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JavaScript DSL for functional Set Theory
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README.md

Seth

Seth is JavaScript DSL for functional Set Theory. This DSL aims to present set theory in its abstract mathematical form instead of manually dealing with literal arrays and their elements in a programming environment.

Seth is available on both NPM and Bower with support for AMD and contains tiny shims to support pre-ES6.

npm install seth
bower install seth

Seth is pretty intuitive to use if already familiar with common set operations and comparisons. It looks like this, required in Node.js:

var Seth = require('seth'),
	Set = Seth.Set;

var C = Set([1,2,3]).union(Set([1,4,5]));
//> C = Set([1,2,3,4,5]);

var Zc = Seth.Integers.complement();
// Numbers is the set of all Numbers. (U)
// Integers is the set of all Integers within the Numbers universe. (A)
// thus, Zc is the set of all Numbers that are not Integers. (U\A)

var CAndZc = C.intersect(Zc);
//> CAndZc = Set([..all Numbers that are not Integers and are in C..]);
// therefore, CAndZc is an empty set.

var proof = CAndZc.isSubsetOf(Seth.Nothing);
// Nothing is an empty set.

// Proofs allow assertions to be made more easily
proof.confirms(2) //> true
proof.confirmsAll([1,2,3,4,5]) //> true

Features

Seth is a set theory DSL with universe awareness that is composed functionally. Set Operations include union, intersect, difference, symmetricDifference, cartesianProduct, complement, and inverse. Comparisons include isSupersetOf, isSubsetOf, isProperSubsetOf, isComplementOf, and isInverseOf. All comparisons return Proofs that make assertions based on sets easier to handle and reason with methods like confirms, confirmsAll, confirmsAllExcept, and testArray.

Seth includes common sets such as Everything, Nothing (alias Empty), Numbers (alias R), and Integers (alias Z) for convenience.

What is Functional Set Theory?

I made it up.

Functional Set Theory is not a mathematical concept or a subset of set theory. When I say "functional set theory," what I mean is set theory composed of functions instead of definite elements in a manner similarly expressed by functional programming languages. A functional set is not a list or range of elements, but it is instead a Boolean function that states whether a given element matches a given set's criteria of containment.

Why would I use such big words to construct an imaginary concept, one that is not even mathematically sound? Performance, duh. The real theory is computationally inefficient. For example, how would a computer store a set of everything, all combinations and deviations of numbers, strings, and objects? A computer will never have enough memory to capture everything. Even the smaller set of all numbers could not be stored in the memory of a computer. Yet Seth could not be limited to simple, short-length arrays of values.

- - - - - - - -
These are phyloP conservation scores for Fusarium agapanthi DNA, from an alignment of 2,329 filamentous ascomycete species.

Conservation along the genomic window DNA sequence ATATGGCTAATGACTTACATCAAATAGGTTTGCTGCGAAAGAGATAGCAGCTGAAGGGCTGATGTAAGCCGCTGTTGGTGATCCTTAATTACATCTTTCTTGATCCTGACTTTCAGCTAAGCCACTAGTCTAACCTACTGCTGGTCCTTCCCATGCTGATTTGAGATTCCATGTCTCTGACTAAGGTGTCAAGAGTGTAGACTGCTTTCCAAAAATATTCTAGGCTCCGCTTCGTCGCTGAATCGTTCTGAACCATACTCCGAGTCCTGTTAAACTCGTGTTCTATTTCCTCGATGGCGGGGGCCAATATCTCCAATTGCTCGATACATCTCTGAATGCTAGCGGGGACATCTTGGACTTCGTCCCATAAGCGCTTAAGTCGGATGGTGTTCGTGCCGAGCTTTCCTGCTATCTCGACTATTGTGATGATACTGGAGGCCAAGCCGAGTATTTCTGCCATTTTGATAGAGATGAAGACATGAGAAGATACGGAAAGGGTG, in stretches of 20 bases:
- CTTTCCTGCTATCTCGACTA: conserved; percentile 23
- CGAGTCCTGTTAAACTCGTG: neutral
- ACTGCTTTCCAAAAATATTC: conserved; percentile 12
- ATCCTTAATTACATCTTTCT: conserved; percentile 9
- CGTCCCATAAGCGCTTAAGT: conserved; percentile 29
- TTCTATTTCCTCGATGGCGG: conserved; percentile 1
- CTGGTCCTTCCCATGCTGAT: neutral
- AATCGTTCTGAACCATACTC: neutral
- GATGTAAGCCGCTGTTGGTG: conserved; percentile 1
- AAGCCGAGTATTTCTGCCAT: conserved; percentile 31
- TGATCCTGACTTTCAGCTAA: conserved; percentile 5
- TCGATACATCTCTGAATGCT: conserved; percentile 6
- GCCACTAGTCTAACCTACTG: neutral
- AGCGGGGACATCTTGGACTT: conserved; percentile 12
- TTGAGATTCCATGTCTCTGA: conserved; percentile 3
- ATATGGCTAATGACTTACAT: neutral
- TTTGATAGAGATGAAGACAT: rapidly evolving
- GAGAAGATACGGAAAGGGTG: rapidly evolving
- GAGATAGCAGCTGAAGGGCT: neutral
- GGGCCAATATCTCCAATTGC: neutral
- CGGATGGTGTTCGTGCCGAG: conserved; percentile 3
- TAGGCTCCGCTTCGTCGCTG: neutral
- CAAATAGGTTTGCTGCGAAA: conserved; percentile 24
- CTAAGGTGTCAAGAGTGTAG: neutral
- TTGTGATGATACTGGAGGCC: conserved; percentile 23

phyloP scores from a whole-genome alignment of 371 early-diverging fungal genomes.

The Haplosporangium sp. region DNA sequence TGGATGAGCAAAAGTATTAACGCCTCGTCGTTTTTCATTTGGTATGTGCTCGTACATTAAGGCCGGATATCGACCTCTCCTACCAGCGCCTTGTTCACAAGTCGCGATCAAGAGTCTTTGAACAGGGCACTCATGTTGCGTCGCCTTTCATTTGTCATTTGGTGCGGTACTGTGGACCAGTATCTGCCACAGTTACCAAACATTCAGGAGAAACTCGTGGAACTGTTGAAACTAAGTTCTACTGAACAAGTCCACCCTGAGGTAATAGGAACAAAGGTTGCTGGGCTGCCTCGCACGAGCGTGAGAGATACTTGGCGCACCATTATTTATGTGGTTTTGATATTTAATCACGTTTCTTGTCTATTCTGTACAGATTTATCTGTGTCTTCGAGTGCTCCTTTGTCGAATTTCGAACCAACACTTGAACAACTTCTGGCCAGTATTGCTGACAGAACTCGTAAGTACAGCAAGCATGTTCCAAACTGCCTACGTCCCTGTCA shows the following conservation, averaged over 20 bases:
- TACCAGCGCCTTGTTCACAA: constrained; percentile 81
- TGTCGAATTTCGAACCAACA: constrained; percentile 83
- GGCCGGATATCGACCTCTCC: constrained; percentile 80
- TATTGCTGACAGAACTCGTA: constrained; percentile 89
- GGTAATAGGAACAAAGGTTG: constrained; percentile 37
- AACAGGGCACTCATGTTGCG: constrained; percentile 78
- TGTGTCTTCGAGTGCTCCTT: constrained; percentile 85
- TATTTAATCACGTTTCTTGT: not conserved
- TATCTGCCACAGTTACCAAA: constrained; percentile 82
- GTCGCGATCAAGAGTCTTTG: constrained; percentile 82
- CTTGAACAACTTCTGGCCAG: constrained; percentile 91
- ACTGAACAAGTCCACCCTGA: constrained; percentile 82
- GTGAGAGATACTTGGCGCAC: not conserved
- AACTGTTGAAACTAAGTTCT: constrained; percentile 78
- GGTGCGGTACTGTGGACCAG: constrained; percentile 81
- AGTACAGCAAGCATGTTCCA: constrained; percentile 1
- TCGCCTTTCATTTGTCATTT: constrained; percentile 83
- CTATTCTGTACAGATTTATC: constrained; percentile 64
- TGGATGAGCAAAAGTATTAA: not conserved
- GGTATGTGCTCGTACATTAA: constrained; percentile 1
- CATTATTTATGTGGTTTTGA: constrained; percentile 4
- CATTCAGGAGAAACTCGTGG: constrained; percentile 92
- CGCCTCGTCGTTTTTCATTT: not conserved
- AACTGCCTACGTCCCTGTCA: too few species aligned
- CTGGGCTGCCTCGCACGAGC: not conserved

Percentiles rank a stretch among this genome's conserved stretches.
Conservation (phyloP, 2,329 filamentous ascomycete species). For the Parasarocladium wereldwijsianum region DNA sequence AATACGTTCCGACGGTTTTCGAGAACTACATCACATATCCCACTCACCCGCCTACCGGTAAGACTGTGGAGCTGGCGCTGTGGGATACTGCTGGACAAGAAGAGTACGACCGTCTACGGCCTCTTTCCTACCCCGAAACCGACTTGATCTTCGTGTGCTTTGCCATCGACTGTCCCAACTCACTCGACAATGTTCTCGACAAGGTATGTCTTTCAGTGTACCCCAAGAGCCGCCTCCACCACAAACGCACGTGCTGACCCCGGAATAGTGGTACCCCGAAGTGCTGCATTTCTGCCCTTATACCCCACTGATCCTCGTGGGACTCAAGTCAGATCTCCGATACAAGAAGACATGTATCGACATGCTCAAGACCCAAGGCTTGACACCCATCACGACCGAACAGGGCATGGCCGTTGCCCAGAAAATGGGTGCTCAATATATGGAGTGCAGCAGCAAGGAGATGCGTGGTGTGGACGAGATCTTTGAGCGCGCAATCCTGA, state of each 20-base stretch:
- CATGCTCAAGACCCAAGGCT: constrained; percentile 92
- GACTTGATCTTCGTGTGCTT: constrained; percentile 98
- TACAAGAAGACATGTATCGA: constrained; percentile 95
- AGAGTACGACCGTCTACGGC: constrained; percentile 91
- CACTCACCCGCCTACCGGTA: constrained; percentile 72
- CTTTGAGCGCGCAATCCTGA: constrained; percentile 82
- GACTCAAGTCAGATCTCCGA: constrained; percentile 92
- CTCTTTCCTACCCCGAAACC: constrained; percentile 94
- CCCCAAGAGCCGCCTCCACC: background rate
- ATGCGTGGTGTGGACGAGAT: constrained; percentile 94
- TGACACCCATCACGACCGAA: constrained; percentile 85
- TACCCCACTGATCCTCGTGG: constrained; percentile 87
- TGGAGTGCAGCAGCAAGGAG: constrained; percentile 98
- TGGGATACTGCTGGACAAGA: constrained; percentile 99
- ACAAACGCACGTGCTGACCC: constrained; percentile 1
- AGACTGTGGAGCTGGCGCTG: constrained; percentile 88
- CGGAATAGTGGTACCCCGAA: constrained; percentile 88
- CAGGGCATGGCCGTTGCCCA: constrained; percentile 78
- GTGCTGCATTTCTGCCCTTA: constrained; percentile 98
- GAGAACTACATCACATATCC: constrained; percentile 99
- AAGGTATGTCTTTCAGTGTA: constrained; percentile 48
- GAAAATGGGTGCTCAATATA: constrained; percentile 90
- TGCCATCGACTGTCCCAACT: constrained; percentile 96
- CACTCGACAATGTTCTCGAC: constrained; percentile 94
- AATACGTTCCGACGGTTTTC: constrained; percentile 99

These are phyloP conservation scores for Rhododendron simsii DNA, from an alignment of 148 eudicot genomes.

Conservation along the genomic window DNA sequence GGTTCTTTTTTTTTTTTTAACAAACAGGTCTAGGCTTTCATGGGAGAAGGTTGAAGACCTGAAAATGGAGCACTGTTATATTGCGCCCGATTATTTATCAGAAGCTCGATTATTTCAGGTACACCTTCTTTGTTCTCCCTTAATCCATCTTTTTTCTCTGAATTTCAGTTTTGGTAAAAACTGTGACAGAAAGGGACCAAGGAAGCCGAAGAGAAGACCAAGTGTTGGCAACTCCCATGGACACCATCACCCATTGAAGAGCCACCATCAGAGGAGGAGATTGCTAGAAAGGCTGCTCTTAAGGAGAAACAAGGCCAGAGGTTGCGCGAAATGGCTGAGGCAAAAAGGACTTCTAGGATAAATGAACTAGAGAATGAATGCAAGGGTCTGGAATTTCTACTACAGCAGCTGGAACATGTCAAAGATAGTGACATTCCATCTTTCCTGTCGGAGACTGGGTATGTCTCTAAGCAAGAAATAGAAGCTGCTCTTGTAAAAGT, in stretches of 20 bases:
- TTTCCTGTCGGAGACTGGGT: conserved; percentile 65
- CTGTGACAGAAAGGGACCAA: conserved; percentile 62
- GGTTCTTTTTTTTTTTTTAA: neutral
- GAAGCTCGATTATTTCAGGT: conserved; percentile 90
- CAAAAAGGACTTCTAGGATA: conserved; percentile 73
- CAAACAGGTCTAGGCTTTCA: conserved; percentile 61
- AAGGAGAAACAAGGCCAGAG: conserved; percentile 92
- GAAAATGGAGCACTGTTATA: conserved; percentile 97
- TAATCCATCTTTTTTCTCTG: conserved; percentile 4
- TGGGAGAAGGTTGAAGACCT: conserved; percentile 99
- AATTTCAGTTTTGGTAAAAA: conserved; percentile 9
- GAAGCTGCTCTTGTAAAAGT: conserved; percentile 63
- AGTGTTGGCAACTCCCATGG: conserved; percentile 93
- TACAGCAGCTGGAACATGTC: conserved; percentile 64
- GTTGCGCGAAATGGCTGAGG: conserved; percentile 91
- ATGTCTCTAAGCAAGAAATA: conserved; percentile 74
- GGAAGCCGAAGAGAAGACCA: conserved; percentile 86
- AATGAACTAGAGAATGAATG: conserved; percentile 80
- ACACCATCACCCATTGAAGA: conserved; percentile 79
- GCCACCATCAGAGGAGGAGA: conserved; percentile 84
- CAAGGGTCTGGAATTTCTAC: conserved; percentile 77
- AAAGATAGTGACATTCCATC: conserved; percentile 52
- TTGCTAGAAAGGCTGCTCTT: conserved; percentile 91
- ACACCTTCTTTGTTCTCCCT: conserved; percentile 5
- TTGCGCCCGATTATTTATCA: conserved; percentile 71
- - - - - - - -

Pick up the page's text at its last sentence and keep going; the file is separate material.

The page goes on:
Seth needed something faster, more concise, and most importantly composable. The solution was functions and logic. Functions are awesome because they are lazy, exempt from depleting memory resources until they are evaluated. Logic is awesome because it is lightning fast and expressive. Combined they can efficiently express set theory.

Instead of writing out every possible value in the universe, a set of everything in Seth can be expressed with one simple function.

// The exact implementation of Seth.Everything
var Everything = Set(function(x) {
	return true;	
});

No matter what x is, the function returns true because the set contains everything. The set of all numbers is just as easy to create.

// Seth.Numbers
var Numbers = Set(function(x) {
	return typeof x === 'number';
});

These sets can then be composed into new sets with different meanings.

var NonNumbers = Numbers.complement();
// Everything is the default universe.

// NonNumbers is equivalent to:
var NonNumber = Set(function(x) {
	return typeof x !== 'number';
});

That's amazing. What's more is the performance of this abstraction: in personal testing of Seth, 75 tests of the entire codebase only took 24ms. This is only the scratching surface of what is feasible with Seth.

Contributing

I have never taken a class on set theory (heck I'm still in high school). I did read the Wikipedia page a few dozen times. This is just an interest of mine that I saw was lacking in implementation in the open-source community at large, so I wanted to attempt to fill the gap.

If you are a professional set theorist or even an amateur like me, if there is a bug please open an issue. If there is a feature this DSL should have, more common operations or comparisons, please point me to them or be hardcore and send me the pull request.

Contributions are incredibly welcome as long as they are standardly applicable and pass the tests (or break bad ones). Tests are written in Mocha and assertions are done with the Node.js core assert module.

# running tests
npm run test
npm run test-spec # spec reporter

Follow me on Twitter for updates or just for the lolz and please check out my other repositories if I have earned it. I thank you for reading.

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